George Osborne has told energy companies and airlines that they must pass on the benefits of falling oil and gas prices to customers. 

The Treasury has begun an internal investigation into the behaviour of companies that depend on oil and gas. The price of oil is about $50 a barrel, the lowest since the 2008 financial crisis, having dropped 50 per cent over the past 12 months. Brent crude, the global benchmark, was down $2.37 to $50.73 a barrel.

The inquiry comes amid pressure from some Tories to make a commitment not to raise fuel duty after the election. There is also pressure on the Treasury to force petrol retailers to print the amount of tax paid during every petrol purchase on receipts issued by petrol stations.

The chancellor told cabinet colleagues yesterday that families should feel the rewards of the drop in oil prices through cheaper bills and flights. He added that businesses would be “watched like hawks” to see if they were reducing prices.

A Treasury spokesman hinted at unspecified further action if energy companies failed to pass on their reduced costs to customers. This could include referral to the Competition and Markets Authority. A source pointed to supermarkets that have dropped fuel prices as evidence that cuts could be passed on to customers, calling for other industries to follow suit.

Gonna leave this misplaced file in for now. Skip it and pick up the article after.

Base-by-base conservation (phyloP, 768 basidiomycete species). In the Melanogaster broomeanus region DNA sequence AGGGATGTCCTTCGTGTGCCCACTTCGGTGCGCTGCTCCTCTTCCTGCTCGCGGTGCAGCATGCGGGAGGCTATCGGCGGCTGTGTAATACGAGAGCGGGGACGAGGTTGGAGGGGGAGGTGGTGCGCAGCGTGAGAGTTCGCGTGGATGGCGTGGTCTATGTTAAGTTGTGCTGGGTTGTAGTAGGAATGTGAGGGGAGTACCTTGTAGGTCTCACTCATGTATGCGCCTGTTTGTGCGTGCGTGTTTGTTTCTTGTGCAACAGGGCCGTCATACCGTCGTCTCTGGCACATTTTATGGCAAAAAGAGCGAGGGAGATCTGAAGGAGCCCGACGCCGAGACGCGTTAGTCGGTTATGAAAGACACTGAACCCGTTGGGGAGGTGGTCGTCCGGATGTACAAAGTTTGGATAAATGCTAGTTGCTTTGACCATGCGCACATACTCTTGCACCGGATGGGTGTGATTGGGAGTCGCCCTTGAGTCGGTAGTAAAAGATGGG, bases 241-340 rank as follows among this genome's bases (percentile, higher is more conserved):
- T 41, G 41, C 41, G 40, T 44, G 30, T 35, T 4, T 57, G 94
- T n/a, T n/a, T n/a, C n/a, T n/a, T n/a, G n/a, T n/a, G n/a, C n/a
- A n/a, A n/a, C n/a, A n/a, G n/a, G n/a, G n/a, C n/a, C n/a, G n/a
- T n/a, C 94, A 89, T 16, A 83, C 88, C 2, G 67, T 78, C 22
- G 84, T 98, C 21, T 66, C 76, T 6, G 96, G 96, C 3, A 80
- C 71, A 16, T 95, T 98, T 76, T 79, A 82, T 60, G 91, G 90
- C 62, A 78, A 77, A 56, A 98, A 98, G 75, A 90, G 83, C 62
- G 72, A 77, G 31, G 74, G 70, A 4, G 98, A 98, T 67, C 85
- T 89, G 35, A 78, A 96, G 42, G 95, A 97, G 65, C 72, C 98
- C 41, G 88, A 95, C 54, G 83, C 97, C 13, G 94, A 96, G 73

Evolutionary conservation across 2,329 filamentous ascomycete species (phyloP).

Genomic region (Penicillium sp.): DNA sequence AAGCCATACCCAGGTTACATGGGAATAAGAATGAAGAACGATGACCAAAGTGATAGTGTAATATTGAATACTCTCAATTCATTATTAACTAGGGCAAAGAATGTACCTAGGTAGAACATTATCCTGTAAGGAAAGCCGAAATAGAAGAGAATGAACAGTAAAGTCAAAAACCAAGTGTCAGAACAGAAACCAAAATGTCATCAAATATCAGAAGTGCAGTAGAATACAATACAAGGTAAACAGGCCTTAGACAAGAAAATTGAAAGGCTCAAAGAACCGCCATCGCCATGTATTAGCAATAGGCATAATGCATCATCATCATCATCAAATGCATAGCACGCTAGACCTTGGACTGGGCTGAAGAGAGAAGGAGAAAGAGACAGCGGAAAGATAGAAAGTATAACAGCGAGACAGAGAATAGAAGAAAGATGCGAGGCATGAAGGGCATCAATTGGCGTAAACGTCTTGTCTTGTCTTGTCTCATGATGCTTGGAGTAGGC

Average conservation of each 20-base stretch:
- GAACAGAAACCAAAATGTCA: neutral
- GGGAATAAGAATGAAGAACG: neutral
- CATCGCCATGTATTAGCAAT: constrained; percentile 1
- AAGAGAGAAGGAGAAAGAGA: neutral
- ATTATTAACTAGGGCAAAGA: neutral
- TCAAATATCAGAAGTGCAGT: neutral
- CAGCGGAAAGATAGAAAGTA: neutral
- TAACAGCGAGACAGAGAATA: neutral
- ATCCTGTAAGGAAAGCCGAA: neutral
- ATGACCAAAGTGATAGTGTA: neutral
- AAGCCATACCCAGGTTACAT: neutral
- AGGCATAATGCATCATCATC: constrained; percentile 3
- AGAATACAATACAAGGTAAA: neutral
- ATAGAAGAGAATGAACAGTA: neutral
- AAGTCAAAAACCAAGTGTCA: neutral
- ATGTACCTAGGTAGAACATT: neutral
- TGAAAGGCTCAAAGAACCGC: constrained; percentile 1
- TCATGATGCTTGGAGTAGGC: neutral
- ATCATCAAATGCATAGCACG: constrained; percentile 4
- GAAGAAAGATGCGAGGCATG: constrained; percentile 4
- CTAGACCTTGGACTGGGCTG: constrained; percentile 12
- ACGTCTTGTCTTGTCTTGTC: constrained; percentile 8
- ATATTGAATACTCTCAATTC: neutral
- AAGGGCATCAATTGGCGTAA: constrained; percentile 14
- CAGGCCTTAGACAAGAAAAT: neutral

Petrol prices have dropped in line with oil prices after a delay of about two weeks, prompting praise from motoring groups such as the RAC.

Prices have also been driven down by a supermarket price war. Asda, Morrisons, Sainsbury’s and Tesco have all cut petrol and diesel prices by a further 2p a litre with immediate effect.

Motorists filling up at Asda will pay 105.7p a litre for petrol or 112.7p a litre for diesel after the supermarket announced its fourteenth price cut since the end of September. Morrisons and Sainsbury’s have cut prices seven times since the beginning of December.

Mr Osborne welcomed the move but said that more action was required. Taking to Twitter, he said: “Vital this is passed on to families at petrol pumps, through utility bills and air fares.”

The RAC has predicted that petrol prices could soon fall below £1 per litre, their lowest since 2009.

“So far it has worked with fuel prices,” the Treasury source said of the government pressure on companies to pass on their reduced costs. “Pump prices are coming down; we believe it can work with other industries.”

No 10 said the prime minister was “very keen” to see price falls passed on.

The Lib Dems will confirm this week that they are dropping Vince Cable as their economy spokesman during the election campaign. Danny Alexander will take the role after performing the job of chief secretary to the Treasury for almost five years. Dr Cable will speak on business matters.


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